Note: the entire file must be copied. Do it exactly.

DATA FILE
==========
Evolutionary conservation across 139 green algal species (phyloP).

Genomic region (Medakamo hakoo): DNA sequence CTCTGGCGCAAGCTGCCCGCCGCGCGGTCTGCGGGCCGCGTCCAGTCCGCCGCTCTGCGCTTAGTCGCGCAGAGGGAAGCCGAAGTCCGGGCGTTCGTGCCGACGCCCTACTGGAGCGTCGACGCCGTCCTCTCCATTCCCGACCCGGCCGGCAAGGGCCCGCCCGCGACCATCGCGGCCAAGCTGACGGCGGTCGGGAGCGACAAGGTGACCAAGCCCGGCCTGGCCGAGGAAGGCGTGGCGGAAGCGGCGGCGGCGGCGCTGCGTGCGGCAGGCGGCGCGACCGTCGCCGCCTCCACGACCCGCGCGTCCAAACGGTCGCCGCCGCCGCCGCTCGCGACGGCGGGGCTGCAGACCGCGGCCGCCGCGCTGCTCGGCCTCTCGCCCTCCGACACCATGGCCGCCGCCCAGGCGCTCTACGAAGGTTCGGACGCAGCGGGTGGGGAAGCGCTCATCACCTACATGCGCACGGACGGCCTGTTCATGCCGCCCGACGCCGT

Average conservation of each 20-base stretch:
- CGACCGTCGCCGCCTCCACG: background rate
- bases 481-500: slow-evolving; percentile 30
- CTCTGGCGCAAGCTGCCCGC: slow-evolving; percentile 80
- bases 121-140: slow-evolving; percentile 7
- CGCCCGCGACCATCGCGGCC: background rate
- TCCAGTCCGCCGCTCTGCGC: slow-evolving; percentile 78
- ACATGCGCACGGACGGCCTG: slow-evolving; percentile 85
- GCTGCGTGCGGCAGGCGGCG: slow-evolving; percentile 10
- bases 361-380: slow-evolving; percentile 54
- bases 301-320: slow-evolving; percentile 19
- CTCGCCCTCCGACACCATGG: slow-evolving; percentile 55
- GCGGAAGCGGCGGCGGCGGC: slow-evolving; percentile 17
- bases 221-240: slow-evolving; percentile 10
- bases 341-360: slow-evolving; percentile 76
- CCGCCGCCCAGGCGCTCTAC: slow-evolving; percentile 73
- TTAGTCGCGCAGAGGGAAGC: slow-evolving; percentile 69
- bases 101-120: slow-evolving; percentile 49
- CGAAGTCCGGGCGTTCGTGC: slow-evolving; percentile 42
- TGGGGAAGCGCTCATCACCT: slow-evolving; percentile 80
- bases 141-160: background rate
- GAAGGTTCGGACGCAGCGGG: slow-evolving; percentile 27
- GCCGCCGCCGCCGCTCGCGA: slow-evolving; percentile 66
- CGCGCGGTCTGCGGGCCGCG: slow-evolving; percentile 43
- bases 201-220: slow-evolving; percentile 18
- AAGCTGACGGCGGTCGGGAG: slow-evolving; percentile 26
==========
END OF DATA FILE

Evolutionary conservation across 139 green algal species (phyloP).

Genomic region (Medakamo hakoo): DNA sequence CTCTGGCGCAAGCTGCCCGCCGCGCGGTCTGCGGGCCGCGTCCAGTCCGCCGCTCTGCGCTTAGTCGCGCAGAGGGAAGCCGAAGTCCGGGCGTTCGTGCCGACGCCCTACTGGAGCGTCGACGCCGTCCTCTCCATTCCCGACCCGGCCGGCAAGGGCCCGCCCGCGACCATCGCGGCCAAGCTGACGGCGGTCGGGAGCGACAAGGTGACCAAGCCCGGCCTGGCCGAGGAAGGCGTGGCGGAAGCGGCGGCGGCGGCGCTGCGTGCGGCAGGCGGCGCGACCGTCGCCGCCTCCACGACCCGCGCGTCCAAACGGTCGCCGCCGCCGCCGCTCGCGACGGCGGGGCTGCAGACCGCGGCCGCCGCGCTGCTCGGCCTCTCGCCCTCCGACACCATGGCCGCCGCCCAGGCGCTCTACGAAGGTTCGGACGCAGCGGGTGGGGAAGCGCTCATCACCTACATGCGCACGGACGGCCTGTTCATGCCGCCCGACGCCGT

Average conservation of each 20-base stretch:
- CGACCGTCGCCGCCTCCACG: background rate
- bases 481-500: slow-evolving; percentile 30
- CTCTGGCGCAAGCTGCCCGC: slow-evolving; percentile 80
- bases 121-140: slow-evolving; percentile 7
- CGCCCGCGACCATCGCGGCC: background rate
- TCCAGTCCGCCGCTCTGCGC: slow-evolving; percentile 78
- ACATGCGCACGGACGGCCTG: slow-evolving; percentile 85
- GCTGCGTGCGGCAGGCGGCG: slow-evolving; percentile 10
- bases 361-380: slow-evolving; percentile 54
- bases 301-320: slow-evolving; percentile 19
- CTCGCCCTCCGACACCATGG: slow-evolving; percentile 55
- GCGGAAGCGGCGGCGGCGGC: slow-evolving; percentile 17
- bases 221-240: slow-evolving; percentile 10
- bases 341-360: slow-evolving; percentile 76
- CCGCCGCCCAGGCGCTCTAC: slow-evolving; percentile 73
- TTAGTCGCGCAGAGGGAAGC: slow-evolving; percentile 69
- bases 101-120: slow-evolving; percentile 49
- CGAAGTCCGGGCGTTCGTGC: slow-evolving; percentile 42
- TGGGGAAGCGCTCATCACCT: slow-evolving; percentile 80
- bases 141-160: background rate
- GAAGGTTCGGACGCAGCGGG: slow-evolving; percentile 27
- GCCGCCGCCGCCGCTCGCGA: slow-evolving; percentile 66
- CGCGCGGTCTGCGGGCCGCG: slow-evolving; percentile 43
- bases 201-220: slow-evolving; percentile 18
- AAGCTGACGGCGGTCGGGAG: slow-evolving; percentile 26